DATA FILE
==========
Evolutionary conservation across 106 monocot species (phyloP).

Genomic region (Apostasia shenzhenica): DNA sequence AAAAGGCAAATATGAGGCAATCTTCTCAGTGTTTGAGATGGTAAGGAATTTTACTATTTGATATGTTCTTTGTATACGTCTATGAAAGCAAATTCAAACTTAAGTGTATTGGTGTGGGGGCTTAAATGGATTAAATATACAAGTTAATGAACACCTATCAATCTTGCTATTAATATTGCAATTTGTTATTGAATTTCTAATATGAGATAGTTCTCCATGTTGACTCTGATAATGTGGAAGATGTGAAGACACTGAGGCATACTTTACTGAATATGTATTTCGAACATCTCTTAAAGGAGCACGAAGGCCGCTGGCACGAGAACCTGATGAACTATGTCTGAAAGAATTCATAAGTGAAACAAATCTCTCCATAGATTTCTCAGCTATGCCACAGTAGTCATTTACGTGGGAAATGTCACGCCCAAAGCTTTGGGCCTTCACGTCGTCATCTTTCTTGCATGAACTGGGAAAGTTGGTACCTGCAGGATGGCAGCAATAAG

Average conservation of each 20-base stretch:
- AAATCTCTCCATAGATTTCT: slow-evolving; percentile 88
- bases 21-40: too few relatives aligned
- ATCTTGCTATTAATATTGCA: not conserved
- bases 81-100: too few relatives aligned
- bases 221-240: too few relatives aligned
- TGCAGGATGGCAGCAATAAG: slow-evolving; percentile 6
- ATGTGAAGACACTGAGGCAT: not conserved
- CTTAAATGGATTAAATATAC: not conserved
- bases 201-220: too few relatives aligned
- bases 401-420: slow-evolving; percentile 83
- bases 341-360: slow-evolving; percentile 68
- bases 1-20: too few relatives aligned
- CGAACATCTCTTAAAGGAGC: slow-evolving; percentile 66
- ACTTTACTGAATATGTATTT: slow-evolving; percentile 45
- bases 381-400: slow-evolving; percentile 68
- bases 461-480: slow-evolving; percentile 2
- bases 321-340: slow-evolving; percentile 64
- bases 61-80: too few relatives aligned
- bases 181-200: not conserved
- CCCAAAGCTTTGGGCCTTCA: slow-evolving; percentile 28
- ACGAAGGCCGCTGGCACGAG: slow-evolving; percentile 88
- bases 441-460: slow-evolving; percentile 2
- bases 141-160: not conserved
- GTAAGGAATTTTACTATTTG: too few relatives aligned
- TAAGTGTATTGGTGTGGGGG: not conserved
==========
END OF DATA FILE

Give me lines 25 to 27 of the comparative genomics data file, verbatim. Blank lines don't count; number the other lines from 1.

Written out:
- bases 441-460: slow-evolving; percentile 2
- bases 141-160: not conserved
- GTAAGGAATTTTACTATTTG: too few relatives aligned